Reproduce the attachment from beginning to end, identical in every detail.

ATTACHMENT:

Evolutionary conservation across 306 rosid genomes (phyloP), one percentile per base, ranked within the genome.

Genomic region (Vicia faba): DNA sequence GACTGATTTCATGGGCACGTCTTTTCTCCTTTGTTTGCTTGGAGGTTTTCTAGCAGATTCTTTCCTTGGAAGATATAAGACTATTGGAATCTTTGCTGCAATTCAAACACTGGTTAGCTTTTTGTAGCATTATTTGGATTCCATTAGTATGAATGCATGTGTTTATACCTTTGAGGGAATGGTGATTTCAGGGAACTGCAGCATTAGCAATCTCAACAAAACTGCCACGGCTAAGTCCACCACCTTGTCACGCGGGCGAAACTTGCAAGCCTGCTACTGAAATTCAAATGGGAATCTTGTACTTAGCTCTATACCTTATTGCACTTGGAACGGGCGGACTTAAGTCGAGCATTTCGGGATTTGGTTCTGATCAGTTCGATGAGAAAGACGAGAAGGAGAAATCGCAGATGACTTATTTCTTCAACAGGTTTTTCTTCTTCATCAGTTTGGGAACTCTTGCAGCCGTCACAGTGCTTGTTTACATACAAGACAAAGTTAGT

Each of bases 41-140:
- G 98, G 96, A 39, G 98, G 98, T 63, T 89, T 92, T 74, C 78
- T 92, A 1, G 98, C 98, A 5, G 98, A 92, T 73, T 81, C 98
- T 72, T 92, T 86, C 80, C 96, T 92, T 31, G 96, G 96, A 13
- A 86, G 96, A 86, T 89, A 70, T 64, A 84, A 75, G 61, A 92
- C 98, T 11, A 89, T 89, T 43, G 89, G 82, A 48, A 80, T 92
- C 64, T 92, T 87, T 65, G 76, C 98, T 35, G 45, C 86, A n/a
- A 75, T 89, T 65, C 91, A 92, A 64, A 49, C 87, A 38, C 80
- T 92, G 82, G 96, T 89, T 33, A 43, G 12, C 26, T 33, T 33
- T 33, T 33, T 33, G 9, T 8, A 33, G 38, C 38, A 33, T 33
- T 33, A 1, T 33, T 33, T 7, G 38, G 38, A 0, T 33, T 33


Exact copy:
Evolutionary conservation across 306 rosid genomes (phyloP), one percentile per base, ranked within the genome.

Genomic region (Vicia faba): DNA sequence GACTGATTTCATGGGCACGTCTTTTCTCCTTTGTTTGCTTGGAGGTTTTCTAGCAGATTCTTTCCTTGGAAGATATAAGACTATTGGAATCTTTGCTGCAATTCAAACACTGGTTAGCTTTTTGTAGCATTATTTGGATTCCATTAGTATGAATGCATGTGTTTATACCTTTGAGGGAATGGTGATTTCAGGGAACTGCAGCATTAGCAATCTCAACAAAACTGCCACGGCTAAGTCCACCACCTTGTCACGCGGGCGAAACTTGCAAGCCTGCTACTGAAATTCAAATGGGAATCTTGTACTTAGCTCTATACCTTATTGCACTTGGAACGGGCGGACTTAAGTCGAGCATTTCGGGATTTGGTTCTGATCAGTTCGATGAGAAAGACGAGAAGGAGAAATCGCAGATGACTTATTTCTTCAACAGGTTTTTCTTCTTCATCAGTTTGGGAACTCTTGCAGCCGTCACAGTGCTTGTTTACATACAAGACAAAGTTAGT

Each of bases 41-140:
- G 98, G 96, A 39, G 98, G 98, T 63, T 89, T 92, T 74, C 78
- T 92, A 1, G 98, C 98, A 5, G 98, A 92, T 73, T 81, C 98
- T 72, T 92, T 86, C 80, C 96, T 92, T 31, G 96, G 96, A 13
- A 86, G 96, A 86, T 89, A 70, T 64, A 84, A 75, G 61, A 92
- C 98, T 11, A 89, T 89, T 43, G 89, G 82, A 48, A 80, T 92
- C 64, T 92, T 87, T 65, G 76, C 98, T 35, G 45, C 86, A n/a
- A 75, T 89, T 65, C 91, A 92, A 64, A 49, C 87, A 38, C 80
- T 92, G 82, G 96, T 89, T 33, A 43, G 12, C 26, T 33, T 33
- T 33, T 33, T 33, G 9, T 8, A 33, G 38, C 38, A 33, T 33
- T 33, A 1, T 33, T 33, T 7, G 38, G 38, A 0, T 33, T 33